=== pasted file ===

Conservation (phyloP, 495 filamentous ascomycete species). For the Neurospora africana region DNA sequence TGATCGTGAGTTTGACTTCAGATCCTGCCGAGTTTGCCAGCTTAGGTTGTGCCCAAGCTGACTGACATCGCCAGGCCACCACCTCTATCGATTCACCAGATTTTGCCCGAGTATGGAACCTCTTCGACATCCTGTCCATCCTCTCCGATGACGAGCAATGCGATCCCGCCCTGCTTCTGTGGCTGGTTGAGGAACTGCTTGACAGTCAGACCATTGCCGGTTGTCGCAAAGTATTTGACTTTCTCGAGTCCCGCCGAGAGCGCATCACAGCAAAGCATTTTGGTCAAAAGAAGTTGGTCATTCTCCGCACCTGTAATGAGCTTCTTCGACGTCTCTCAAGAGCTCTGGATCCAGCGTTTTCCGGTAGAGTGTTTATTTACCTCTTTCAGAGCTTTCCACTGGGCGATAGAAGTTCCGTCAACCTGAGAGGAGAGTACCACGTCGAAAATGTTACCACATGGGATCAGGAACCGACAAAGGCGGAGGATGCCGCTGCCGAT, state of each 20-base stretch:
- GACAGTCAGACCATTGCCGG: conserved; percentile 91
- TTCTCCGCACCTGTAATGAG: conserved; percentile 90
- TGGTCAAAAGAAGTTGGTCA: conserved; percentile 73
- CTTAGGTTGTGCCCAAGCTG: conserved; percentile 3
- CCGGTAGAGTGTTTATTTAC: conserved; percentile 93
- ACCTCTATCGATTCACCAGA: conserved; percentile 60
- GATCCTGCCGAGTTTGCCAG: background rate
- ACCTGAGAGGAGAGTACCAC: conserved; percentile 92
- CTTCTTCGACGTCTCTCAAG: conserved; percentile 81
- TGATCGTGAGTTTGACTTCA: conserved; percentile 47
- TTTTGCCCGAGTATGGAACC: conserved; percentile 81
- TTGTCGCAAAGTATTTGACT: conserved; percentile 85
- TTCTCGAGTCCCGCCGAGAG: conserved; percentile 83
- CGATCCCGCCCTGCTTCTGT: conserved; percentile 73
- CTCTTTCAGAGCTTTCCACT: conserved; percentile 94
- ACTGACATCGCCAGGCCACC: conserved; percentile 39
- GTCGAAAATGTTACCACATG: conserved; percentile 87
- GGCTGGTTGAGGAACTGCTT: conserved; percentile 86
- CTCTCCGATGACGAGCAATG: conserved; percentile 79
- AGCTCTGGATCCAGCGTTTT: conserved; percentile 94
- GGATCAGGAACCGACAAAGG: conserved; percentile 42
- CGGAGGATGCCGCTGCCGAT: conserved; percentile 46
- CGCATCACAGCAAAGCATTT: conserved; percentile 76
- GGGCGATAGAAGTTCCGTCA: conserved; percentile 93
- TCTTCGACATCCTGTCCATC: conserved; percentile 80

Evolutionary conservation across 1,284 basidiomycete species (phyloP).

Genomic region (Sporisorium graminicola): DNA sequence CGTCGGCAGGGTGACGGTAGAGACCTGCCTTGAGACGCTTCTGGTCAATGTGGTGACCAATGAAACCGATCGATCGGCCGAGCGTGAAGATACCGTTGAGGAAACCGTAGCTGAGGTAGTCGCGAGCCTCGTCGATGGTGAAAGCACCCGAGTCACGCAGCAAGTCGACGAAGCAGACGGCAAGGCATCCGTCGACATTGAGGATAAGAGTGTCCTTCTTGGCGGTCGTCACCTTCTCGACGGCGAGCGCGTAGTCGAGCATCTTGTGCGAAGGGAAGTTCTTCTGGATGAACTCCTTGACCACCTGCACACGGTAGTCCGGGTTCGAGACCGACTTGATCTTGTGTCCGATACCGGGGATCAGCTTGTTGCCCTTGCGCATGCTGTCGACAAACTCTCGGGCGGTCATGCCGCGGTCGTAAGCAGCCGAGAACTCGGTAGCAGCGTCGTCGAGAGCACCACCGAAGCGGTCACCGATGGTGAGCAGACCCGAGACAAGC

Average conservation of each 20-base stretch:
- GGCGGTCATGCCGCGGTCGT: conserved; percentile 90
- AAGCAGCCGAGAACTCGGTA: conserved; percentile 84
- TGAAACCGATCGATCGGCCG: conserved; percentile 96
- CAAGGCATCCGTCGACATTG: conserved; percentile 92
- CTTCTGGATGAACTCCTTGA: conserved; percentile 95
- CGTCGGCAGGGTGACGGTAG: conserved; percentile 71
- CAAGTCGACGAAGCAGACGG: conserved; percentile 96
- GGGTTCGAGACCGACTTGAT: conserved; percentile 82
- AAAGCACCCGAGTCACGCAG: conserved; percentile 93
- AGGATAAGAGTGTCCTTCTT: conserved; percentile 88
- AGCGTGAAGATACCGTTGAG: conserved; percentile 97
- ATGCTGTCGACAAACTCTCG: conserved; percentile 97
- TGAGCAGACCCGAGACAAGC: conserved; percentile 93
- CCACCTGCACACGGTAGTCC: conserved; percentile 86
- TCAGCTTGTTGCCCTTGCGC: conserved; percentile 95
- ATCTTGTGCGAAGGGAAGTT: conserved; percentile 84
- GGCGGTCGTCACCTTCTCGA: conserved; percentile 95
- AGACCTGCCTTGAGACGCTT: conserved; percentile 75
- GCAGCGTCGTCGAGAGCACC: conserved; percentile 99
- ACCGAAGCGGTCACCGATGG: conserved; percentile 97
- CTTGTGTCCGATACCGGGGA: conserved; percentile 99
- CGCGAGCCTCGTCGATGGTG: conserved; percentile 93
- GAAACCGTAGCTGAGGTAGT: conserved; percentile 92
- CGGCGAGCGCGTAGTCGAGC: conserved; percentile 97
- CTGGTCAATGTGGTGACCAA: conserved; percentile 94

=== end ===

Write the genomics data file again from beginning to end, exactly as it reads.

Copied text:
Conservation (phyloP, 495 filamentous ascomycete species). For the Neurospora africana region DNA sequence TGATCGTGAGTTTGACTTCAGATCCTGCCGAGTTTGCCAGCTTAGGTTGTGCCCAAGCTGACTGACATCGCCAGGCCACCACCTCTATCGATTCACCAGATTTTGCCCGAGTATGGAACCTCTTCGACATCCTGTCCATCCTCTCCGATGACGAGCAATGCGATCCCGCCCTGCTTCTGTGGCTGGTTGAGGAACTGCTTGACAGTCAGACCATTGCCGGTTGTCGCAAAGTATTTGACTTTCTCGAGTCCCGCCGAGAGCGCATCACAGCAAAGCATTTTGGTCAAAAGAAGTTGGTCATTCTCCGCACCTGTAATGAGCTTCTTCGACGTCTCTCAAGAGCTCTGGATCCAGCGTTTTCCGGTAGAGTGTTTATTTACCTCTTTCAGAGCTTTCCACTGGGCGATAGAAGTTCCGTCAACCTGAGAGGAGAGTACCACGTCGAAAATGTTACCACATGGGATCAGGAACCGACAAAGGCGGAGGATGCCGCTGCCGAT, state of each 20-base stretch:
- GACAGTCAGACCATTGCCGG: conserved; percentile 91
- TTCTCCGCACCTGTAATGAG: conserved; percentile 90
- TGGTCAAAAGAAGTTGGTCA: conserved; percentile 73
- CTTAGGTTGTGCCCAAGCTG: conserved; percentile 3
- CCGGTAGAGTGTTTATTTAC: conserved; percentile 93
- ACCTCTATCGATTCACCAGA: conserved; percentile 60
- GATCCTGCCGAGTTTGCCAG: background rate
- ACCTGAGAGGAGAGTACCAC: conserved; percentile 92
- CTTCTTCGACGTCTCTCAAG: conserved; percentile 81
- TGATCGTGAGTTTGACTTCA: conserved; percentile 47
- TTTTGCCCGAGTATGGAACC: conserved; percentile 81
- TTGTCGCAAAGTATTTGACT: conserved; percentile 85
- TTCTCGAGTCCCGCCGAGAG: conserved; percentile 83
- CGATCCCGCCCTGCTTCTGT: conserved; percentile 73
- CTCTTTCAGAGCTTTCCACT: conserved; percentile 94
- ACTGACATCGCCAGGCCACC: conserved; percentile 39
- GTCGAAAATGTTACCACATG: conserved; percentile 87
- GGCTGGTTGAGGAACTGCTT: conserved; percentile 86
- CTCTCCGATGACGAGCAATG: conserved; percentile 79
- AGCTCTGGATCCAGCGTTTT: conserved; percentile 94
- GGATCAGGAACCGACAAAGG: conserved; percentile 42
- CGGAGGATGCCGCTGCCGAT: conserved; percentile 46
- CGCATCACAGCAAAGCATTT: conserved; percentile 76
- GGGCGATAGAAGTTCCGTCA: conserved; percentile 93
- TCTTCGACATCCTGTCCATC: conserved; percentile 80

Evolutionary conservation across 1,284 basidiomycete species (phyloP).

Genomic region (Sporisorium graminicola): DNA sequence CGTCGGCAGGGTGACGGTAGAGACCTGCCTTGAGACGCTTCTGGTCAATGTGGTGACCAATGAAACCGATCGATCGGCCGAGCGTGAAGATACCGTTGAGGAAACCGTAGCTGAGGTAGTCGCGAGCCTCGTCGATGGTGAAAGCACCCGAGTCACGCAGCAAGTCGACGAAGCAGACGGCAAGGCATCCGTCGACATTGAGGATAAGAGTGTCCTTCTTGGCGGTCGTCACCTTCTCGACGGCGAGCGCGTAGTCGAGCATCTTGTGCGAAGGGAAGTTCTTCTGGATGAACTCCTTGACCACCTGCACACGGTAGTCCGGGTTCGAGACCGACTTGATCTTGTGTCCGATACCGGGGATCAGCTTGTTGCCCTTGCGCATGCTGTCGACAAACTCTCGGGCGGTCATGCCGCGGTCGTAAGCAGCCGAGAACTCGGTAGCAGCGTCGTCGAGAGCACCACCGAAGCGGTCACCGATGGTGAGCAGACCCGAGACAAGC

Average conservation of each 20-base stretch:
- GGCGGTCATGCCGCGGTCGT: conserved; percentile 90
- AAGCAGCCGAGAACTCGGTA: conserved; percentile 84
- TGAAACCGATCGATCGGCCG: conserved; percentile 96
- CAAGGCATCCGTCGACATTG: conserved; percentile 92
- CTTCTGGATGAACTCCTTGA: conserved; percentile 95
- CGTCGGCAGGGTGACGGTAG: conserved; percentile 71
- CAAGTCGACGAAGCAGACGG: conserved; percentile 96
- GGGTTCGAGACCGACTTGAT: conserved; percentile 82
- AAAGCACCCGAGTCACGCAG: conserved; percentile 93
- AGGATAAGAGTGTCCTTCTT: conserved; percentile 88
- AGCGTGAAGATACCGTTGAG: conserved; percentile 97
- ATGCTGTCGACAAACTCTCG: conserved; percentile 97
- TGAGCAGACCCGAGACAAGC: conserved; percentile 93
- CCACCTGCACACGGTAGTCC: conserved; percentile 86
- TCAGCTTGTTGCCCTTGCGC: conserved; percentile 95
- ATCTTGTGCGAAGGGAAGTT: conserved; percentile 84
- GGCGGTCGTCACCTTCTCGA: conserved; percentile 95
- AGACCTGCCTTGAGACGCTT: conserved; percentile 75
- GCAGCGTCGTCGAGAGCACC: conserved; percentile 99
- ACCGAAGCGGTCACCGATGG: conserved; percentile 97
- CTTGTGTCCGATACCGGGGA: conserved; percentile 99
- CGCGAGCCTCGTCGATGGTG: conserved; percentile 93
- GAAACCGTAGCTGAGGTAGT: conserved; percentile 92
- CGGCGAGCGCGTAGTCGAGC: conserved; percentile 97
- CTGGTCAATGTGGTGACCAA: conserved; percentile 94